Fantasy: The Best of the Year (2006 Edition)
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The best stories of the year: here is a collection of the fantasy prose written in 2005, by some of the genre's greatest authors, and selected by Rich Horton, a contributing reviewer to many of the field's most respected magazines. In this volume you'll find stories Peter Beagle, Paul Di Filippo, Neil Gaiman, Theodora Goss, Kelly Link, Gene Wolfe and more.
When the chill slipped like an unwelcome guest between sheet and featherbed and her faded blue eyes came open, Garrett’s hand crept automatically to the pistol under her pillow. Her half-awakened intellect checked her wards and guards. Intact. Despite the muffled impact of her heart against her ribcage, she was as alone as she should have been. The pearl grip cool and heavy in her hand, Garrett sat up, swinging her legs over the edge of her black wood bedstead. Her left hand resting on the ornate
delicate sensors on his head like a crown. COMMCOMM George Saunders Tuesday morning, Jillian from Disasters calls. Apparently an airman named Loolerton has poisoned a shitload of beavers. I say we don’t kill beavers, we harvest them, because otherwise they nibble through our Pollution Control Devices (P.C.D.s) and polluted water flows out of our Retention Area and into the Eisenhower Memorial Wetland, killing beavers. “That makes sense,” Jillian says, and hangs up. The press has a field day.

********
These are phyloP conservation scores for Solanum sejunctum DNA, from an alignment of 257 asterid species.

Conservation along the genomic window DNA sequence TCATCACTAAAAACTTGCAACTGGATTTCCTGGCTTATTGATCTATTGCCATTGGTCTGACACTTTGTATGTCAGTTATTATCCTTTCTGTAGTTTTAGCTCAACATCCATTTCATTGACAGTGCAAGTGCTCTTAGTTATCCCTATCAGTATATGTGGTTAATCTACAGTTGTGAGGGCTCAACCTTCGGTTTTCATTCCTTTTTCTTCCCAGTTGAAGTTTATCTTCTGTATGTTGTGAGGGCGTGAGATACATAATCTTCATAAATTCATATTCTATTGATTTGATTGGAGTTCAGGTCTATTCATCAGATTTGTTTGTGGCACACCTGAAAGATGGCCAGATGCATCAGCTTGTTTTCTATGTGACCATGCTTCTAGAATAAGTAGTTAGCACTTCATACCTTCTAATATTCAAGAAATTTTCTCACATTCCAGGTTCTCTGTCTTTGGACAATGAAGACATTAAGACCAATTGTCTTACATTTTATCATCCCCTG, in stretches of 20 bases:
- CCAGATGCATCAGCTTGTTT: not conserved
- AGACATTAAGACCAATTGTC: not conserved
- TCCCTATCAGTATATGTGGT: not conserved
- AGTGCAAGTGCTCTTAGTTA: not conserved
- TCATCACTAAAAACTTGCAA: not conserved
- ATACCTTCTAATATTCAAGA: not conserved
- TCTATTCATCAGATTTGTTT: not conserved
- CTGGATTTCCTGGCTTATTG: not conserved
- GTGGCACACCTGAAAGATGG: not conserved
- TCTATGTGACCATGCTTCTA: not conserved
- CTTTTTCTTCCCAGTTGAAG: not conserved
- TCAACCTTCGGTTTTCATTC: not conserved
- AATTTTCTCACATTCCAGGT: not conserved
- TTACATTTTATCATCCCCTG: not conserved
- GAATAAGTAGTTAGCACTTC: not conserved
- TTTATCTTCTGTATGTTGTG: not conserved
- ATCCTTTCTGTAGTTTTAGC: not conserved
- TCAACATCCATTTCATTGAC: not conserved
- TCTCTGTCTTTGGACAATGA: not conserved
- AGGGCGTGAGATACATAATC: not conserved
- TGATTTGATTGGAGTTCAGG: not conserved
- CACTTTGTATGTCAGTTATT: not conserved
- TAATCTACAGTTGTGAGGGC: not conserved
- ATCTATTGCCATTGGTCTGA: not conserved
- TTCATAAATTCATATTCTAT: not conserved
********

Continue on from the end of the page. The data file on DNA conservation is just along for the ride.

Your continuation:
goodwife’s grain—it is GREGORY FEELEY | 111 barley, with not a peck of wheat—disappears into the grinding maw, and Jack feels a nameless dread that moves him to stand in the doorway. The goody attempts to oversee all stages of the operation, and quarrels fiercely over the division afterwards. “He hath a magic thumb,” she complains to Jack as he pulls the cart—now, from the millstream, mostly uphill—back to her farm. And Jack thrills to think of the ways a miller might divert more than his
lived in the tree had made her a blanket of leaves. “I promised I would come back if I could,” said Pip, “and now I have.” “I’m as glad as can be,” said Hyacinth. “The Thorn King’s been so sad since you went away. When I tell him you’re back, he’ll prepare a feast just for you.” “Will Jack Feather be there?” asked Pip. “I don’t know,” said Hyacinth, looking uncomfortable. “He went away to the mountains, and hasn’t come back. I didn’t want to tell you yet, but—the May Queen’s disappeared! Jack
exactly. I remember that we came here, but I can’t even imagine how I was still capable of walking after all those Bloody Marys. You didn’t carry me, did you?” Considering that she was almost a head taller than I was and, though not bulky, definitely more muscled, I didn’t think it was such an absurd question. But it made her throw back her head and roar with laughter. “No, I’m not possessed of that kind of extraordinary strength. At the moment,” she added, barely under her breath. “Do you